Intercultural communications research papers illustrate that there are several approaches to intercultural communication. The first necessity is an understanding of what intercultural communication really is. Improvements in transportation technology, developments in communication technology, globalization of the economy, and changes in immigration patterns necessitates a need for communication from one culture to another. This goes beyond human communication. It develops into a deeper form of communication, which is referred to as intercultural communication.
There are eight ingredients for communication; behavioral source, encoding, message, channel, responder, decoding, response, and feedback. There are three categories of culture; artifacts, concepts, and behaviors. Combining the elements of both precipitates the whole of intercultural communication.
An understanding of diversity stems from an understanding of international cultures. The cultures between the East and West offer a great amount of diversity. An Eastern practice for communication is found in the teachings of Confucianism. The main elements of this thinking are process orientation, differentiated linguistic codes, indirect communication emphasis, and receiver centered. Other Eastern philosophies include Hinduism, Arab culture, and Greek perceptions on interpersonal communication. All of these cultures differ widely in their means of cultural communication. Thus and understanding of Eastern cultures aids greatly in intercultural communication.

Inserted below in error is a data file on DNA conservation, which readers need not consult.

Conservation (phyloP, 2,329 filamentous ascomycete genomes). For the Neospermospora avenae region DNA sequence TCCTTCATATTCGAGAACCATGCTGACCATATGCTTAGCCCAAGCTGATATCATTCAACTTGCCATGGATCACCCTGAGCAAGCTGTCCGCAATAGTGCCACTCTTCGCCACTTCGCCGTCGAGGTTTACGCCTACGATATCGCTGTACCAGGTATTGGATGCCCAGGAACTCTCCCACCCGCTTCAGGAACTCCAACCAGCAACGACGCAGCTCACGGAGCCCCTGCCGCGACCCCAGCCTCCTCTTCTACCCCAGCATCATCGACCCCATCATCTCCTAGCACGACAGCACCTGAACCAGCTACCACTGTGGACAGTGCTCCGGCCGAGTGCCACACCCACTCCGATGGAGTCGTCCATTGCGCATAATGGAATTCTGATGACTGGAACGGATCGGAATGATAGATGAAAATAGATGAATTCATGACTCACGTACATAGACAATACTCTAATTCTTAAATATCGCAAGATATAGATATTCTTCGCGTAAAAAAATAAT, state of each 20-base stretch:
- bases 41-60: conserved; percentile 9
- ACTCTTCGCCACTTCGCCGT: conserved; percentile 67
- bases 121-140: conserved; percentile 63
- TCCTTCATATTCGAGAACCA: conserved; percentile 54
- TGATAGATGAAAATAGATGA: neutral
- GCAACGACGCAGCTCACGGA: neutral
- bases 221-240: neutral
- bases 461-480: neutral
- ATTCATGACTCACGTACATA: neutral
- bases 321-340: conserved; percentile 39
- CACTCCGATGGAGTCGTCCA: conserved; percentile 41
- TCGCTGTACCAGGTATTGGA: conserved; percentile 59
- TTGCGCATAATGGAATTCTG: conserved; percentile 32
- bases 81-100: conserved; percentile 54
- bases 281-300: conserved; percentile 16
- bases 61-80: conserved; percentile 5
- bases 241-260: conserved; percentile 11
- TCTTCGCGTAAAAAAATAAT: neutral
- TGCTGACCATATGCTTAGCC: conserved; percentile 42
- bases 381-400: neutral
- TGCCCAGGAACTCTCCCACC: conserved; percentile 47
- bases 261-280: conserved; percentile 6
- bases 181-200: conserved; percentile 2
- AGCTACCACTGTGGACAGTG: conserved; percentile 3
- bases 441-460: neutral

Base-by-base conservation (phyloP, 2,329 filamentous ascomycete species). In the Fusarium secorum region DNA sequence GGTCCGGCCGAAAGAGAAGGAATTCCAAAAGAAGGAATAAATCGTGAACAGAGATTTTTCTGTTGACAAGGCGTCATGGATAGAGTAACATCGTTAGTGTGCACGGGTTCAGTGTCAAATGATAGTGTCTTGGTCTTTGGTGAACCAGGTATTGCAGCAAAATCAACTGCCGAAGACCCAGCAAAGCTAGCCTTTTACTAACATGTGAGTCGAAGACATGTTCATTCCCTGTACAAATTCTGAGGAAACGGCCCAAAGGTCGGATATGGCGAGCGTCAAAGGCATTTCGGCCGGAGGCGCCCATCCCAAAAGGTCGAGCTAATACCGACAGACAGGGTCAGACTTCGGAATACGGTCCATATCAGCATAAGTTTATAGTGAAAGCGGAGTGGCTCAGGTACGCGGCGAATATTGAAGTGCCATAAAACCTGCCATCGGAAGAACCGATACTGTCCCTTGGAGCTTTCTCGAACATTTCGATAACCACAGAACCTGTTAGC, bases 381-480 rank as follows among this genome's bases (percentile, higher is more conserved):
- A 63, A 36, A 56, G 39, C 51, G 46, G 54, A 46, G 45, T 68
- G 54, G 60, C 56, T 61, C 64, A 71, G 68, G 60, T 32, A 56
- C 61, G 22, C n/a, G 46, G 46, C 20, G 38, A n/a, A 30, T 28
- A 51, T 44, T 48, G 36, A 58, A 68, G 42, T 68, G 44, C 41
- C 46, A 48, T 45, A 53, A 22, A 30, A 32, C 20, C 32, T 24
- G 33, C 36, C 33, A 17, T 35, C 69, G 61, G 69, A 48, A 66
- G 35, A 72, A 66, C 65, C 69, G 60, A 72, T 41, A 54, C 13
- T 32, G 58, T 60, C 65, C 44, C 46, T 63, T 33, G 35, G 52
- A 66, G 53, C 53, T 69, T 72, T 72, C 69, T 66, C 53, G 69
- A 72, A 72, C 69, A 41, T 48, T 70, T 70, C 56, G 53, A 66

Cultures beyond the borders of the United States are presumed by most everyone but co-cultures that exist within our country’s borders are taken for granted within our Euro-American culture. The United States is and continues to grow as a multicultural society. Issues related to such a society that need consideration are negative stereotyping, acceptance, personal expressiveness, authenticity, understanding, goal attainment, and power dynamics. This extends from various international cultures to differences in gender and sexual preference.